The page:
Yeah, it’s one of the things that makes working and tech so fun is it changes every day and we don’t have time to get bored. I I’m pretty well a book a week guy. I try to read a book a week, no matter how busy I am. And that’s a big part of my learning is just learning, reading and understanding and understanding why we do things and why and how. So I think that’s really important. I want to thank you, Laura, for sharing your insights today with somebody new, were in our community. I think it puts a different perspective on things like after you’ve been in this community as long as I have you, you see things in a different light. So your your opinions and your insights are always greatly appreciated. Here and elsewhere, I hope you know that if somebody wants to get a hold of you to talk about, learn, learned, out, wordpress.org or anything else. How’s the bus flight?

I have a contact. Form on my. Website @addalittledigital.com. And I’m also on Twitter or x.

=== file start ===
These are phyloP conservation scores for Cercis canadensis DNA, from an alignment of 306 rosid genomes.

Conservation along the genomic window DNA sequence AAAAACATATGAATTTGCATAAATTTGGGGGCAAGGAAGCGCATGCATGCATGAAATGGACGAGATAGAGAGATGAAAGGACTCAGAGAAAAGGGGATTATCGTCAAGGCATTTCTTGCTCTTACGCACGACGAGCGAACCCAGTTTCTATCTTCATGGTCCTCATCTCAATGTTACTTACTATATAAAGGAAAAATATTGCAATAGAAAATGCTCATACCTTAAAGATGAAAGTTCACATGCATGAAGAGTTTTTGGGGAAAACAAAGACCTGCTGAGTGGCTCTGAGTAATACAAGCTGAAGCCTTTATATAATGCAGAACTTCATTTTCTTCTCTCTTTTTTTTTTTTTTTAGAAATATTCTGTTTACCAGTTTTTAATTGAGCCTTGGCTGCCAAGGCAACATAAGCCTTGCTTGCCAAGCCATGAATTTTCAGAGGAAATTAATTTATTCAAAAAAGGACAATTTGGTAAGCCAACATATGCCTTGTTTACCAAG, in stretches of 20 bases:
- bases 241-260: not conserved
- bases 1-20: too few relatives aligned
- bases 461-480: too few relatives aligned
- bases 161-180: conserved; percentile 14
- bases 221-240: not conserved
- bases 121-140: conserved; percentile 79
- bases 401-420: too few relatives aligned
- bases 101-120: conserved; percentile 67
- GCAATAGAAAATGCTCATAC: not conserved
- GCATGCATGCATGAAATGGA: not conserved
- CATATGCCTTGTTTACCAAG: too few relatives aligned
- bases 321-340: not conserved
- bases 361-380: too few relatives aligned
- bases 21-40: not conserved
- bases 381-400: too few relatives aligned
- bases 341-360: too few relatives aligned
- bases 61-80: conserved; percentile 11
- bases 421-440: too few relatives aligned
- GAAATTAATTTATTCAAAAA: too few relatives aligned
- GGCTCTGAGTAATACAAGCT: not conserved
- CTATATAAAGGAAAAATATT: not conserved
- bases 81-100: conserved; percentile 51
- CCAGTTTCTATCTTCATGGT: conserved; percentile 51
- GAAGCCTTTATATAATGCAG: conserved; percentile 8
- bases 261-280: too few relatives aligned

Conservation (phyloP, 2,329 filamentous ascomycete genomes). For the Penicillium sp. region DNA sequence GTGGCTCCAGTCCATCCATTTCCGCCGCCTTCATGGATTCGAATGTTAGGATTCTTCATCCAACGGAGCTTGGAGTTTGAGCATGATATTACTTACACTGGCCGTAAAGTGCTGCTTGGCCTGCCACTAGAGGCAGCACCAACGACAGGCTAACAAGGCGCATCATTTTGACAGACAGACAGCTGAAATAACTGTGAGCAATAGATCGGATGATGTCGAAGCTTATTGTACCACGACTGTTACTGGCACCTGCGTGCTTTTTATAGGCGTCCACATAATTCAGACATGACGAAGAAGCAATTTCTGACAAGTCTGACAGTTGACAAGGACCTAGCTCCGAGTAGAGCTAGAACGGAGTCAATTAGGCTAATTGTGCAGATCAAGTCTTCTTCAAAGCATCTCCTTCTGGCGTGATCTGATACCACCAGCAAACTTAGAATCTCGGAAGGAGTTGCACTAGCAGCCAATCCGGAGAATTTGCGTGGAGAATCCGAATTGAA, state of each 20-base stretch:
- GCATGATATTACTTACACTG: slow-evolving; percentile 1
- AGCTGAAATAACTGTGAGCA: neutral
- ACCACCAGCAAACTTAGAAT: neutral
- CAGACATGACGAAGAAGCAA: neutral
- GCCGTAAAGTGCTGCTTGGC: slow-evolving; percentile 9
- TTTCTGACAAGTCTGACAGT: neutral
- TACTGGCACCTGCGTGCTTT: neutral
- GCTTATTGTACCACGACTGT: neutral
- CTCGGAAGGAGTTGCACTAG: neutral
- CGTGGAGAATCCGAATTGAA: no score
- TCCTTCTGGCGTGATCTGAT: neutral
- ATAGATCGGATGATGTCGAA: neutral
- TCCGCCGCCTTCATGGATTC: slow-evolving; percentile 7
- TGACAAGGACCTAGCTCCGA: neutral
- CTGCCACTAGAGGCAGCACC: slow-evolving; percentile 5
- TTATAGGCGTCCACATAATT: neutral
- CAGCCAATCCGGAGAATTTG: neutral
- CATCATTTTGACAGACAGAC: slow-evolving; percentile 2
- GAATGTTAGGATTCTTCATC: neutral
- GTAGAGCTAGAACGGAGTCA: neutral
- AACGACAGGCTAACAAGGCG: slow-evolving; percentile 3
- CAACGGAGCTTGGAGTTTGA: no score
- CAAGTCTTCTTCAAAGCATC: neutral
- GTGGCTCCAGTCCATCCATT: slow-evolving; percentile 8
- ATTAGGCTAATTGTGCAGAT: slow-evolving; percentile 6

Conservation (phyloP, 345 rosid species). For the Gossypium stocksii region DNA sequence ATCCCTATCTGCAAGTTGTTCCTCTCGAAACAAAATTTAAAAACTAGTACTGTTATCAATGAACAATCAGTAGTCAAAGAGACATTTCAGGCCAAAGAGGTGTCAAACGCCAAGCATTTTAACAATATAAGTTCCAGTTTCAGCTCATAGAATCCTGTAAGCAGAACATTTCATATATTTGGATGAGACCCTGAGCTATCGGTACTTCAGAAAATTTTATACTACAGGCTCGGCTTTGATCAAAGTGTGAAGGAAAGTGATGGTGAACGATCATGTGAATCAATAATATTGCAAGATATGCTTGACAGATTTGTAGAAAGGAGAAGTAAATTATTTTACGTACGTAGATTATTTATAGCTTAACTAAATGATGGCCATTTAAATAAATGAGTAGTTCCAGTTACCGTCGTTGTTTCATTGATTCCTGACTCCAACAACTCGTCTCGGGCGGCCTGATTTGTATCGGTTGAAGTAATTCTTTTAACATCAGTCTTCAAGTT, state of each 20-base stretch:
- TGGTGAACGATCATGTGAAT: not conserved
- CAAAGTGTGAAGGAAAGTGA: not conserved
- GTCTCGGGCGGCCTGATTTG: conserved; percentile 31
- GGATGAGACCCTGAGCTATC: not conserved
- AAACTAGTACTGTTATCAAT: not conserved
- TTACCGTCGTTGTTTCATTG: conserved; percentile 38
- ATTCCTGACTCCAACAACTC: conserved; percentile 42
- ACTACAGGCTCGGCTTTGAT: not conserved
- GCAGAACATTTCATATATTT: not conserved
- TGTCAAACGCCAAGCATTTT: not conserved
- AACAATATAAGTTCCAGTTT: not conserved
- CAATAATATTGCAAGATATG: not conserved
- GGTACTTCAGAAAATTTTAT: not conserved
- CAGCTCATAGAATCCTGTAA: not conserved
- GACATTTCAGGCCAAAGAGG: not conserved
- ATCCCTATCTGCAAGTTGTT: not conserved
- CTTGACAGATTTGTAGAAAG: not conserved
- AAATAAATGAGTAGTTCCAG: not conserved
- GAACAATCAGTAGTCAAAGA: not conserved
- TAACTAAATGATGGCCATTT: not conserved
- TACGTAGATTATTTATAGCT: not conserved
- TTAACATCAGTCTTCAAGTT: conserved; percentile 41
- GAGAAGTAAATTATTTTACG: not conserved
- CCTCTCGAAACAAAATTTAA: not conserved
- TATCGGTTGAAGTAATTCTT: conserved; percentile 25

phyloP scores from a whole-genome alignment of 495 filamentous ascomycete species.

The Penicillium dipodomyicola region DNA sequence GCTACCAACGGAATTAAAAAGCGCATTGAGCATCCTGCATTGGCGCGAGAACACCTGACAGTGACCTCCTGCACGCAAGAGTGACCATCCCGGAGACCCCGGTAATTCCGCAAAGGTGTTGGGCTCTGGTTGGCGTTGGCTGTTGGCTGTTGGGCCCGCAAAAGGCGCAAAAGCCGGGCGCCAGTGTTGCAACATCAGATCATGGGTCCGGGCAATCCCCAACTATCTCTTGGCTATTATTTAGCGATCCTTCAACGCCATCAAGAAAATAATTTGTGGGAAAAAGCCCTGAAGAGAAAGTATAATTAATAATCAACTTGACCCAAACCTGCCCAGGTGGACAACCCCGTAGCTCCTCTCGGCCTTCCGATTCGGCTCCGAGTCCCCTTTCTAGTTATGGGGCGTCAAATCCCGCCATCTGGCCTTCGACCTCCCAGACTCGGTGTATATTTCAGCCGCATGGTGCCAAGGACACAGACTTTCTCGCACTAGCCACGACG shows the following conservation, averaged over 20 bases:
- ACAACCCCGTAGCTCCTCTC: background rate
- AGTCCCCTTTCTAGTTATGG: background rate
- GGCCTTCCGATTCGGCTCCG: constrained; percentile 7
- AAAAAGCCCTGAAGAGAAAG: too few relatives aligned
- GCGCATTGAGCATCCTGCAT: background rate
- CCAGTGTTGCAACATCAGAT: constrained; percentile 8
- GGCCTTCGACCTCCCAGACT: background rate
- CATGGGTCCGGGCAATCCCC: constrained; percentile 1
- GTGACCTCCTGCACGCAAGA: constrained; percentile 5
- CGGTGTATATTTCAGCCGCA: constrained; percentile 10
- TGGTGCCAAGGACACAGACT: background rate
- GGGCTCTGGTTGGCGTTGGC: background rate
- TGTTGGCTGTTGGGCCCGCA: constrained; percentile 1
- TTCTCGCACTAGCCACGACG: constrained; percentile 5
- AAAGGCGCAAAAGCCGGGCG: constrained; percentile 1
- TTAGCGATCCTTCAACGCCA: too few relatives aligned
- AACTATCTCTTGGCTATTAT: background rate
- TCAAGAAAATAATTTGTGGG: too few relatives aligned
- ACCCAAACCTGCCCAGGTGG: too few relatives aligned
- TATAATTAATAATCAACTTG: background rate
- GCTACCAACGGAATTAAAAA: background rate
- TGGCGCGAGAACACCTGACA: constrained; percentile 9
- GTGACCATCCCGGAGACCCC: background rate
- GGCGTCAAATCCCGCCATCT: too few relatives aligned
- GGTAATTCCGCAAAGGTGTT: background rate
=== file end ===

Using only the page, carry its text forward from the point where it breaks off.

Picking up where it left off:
x, formally known as Twitter.

Yeah, and and you can find me. On LinkedIn too. So.

Yeah. And if you if you want to have some fun, come join us on a Friday build mode and and you can learn some more in. That group too, right?

Yeah. Our next one is September 8th and Ohh I also want to give a plug out to accessibility day is coming at the end of September, September 27th. And 28 it’s 24 hours of virtual talks that will be shared. I will be hosting several of those hours where I’ll be introducing the speakers within a certain time frame. So I’m super excited about that. One of our build mode friends, Peter, will be actually an A speaker. For that event and it’s. Such an important topic that you know if you don’t know enough, if you don’t know anything, if you, if you think you know anything. You need to learn more so.

Yeah, they so true. And come on out for that. It’s a it’s a key event and in many places, accessibility isn’t just a reality. It’s actually law. And people need to know. So you know, in Ontario, if you’ve got a government website. Or a public nonprofit website. There are rules around accessibility folks, so it’s. Yeah. Come on. Something. Thank you, Ari. You have an awesome day. Appreciate you as always.

Thank you very much, Rob, you too.

Similar Posts